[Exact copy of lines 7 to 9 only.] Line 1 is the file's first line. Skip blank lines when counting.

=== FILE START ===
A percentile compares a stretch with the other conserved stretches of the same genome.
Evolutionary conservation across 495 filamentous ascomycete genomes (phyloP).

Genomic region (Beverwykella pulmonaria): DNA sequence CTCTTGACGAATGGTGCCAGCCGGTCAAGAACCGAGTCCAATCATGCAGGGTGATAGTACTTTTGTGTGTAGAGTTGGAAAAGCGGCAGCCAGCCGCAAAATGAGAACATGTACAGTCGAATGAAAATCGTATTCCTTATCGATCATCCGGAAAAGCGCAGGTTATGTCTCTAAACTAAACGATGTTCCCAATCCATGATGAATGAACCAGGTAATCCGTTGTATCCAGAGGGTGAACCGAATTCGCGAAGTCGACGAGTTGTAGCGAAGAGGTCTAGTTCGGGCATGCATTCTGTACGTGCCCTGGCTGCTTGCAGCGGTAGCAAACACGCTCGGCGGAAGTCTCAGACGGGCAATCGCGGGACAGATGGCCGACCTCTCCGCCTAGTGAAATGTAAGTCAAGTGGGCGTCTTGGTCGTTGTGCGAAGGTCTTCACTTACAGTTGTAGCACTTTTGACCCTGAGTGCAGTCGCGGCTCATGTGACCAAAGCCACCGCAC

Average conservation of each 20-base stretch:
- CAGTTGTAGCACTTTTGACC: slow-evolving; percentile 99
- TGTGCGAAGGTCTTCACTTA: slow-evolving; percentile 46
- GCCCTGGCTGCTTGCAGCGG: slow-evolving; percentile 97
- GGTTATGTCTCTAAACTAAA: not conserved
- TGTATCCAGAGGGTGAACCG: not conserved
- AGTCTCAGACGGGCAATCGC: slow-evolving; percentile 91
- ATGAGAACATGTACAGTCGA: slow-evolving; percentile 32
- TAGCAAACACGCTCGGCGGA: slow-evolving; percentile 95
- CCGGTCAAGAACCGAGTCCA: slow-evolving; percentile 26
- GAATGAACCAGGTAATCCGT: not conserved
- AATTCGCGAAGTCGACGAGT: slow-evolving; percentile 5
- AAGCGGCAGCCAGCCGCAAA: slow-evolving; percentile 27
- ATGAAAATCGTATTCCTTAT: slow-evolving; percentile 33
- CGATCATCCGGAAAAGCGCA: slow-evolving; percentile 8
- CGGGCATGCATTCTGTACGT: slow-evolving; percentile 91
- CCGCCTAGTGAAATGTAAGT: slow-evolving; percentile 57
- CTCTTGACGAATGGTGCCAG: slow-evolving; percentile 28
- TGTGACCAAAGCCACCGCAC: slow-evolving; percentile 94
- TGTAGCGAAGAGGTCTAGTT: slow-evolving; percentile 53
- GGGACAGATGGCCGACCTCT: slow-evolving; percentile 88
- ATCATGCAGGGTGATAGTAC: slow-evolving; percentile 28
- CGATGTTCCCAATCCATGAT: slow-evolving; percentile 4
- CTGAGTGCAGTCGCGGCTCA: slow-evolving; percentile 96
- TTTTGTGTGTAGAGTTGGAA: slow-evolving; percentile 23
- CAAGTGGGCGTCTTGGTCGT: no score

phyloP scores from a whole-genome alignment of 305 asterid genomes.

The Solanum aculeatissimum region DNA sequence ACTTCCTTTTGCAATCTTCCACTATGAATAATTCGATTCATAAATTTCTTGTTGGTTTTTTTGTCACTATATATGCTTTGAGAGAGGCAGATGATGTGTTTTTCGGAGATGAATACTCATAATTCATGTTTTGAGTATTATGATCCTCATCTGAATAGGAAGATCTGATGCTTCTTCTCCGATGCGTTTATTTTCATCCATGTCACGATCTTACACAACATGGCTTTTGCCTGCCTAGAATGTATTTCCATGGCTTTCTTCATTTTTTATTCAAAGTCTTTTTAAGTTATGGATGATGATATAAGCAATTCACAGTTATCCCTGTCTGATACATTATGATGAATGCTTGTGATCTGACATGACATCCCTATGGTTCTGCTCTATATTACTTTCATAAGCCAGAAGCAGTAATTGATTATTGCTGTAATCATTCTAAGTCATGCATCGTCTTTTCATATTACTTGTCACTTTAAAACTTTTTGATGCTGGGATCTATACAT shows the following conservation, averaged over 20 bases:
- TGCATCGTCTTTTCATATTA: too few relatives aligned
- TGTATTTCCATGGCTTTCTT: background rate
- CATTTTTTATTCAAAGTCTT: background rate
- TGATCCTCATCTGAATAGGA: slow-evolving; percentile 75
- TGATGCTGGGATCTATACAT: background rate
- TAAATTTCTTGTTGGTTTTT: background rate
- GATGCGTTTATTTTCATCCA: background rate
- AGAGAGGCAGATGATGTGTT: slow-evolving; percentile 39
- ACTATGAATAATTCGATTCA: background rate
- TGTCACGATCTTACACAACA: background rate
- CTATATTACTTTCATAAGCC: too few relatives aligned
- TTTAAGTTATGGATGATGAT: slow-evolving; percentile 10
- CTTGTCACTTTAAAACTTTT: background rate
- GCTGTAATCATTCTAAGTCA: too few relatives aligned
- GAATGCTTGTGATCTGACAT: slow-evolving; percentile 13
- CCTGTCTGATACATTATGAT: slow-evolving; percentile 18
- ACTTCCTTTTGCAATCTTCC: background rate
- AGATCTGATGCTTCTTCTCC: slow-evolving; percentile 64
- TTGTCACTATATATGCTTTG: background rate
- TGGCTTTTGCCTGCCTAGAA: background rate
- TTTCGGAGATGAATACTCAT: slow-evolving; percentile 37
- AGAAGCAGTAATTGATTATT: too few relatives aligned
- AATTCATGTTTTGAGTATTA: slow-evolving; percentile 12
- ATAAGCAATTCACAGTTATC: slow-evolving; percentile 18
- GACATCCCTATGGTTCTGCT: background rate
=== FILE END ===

- GCCCTGGCTGCTTGCAGCGG: slow-evolving; percentile 97
- GGTTATGTCTCTAAACTAAA: not conserved
- TGTATCCAGAGGGTGAACCG: not conserved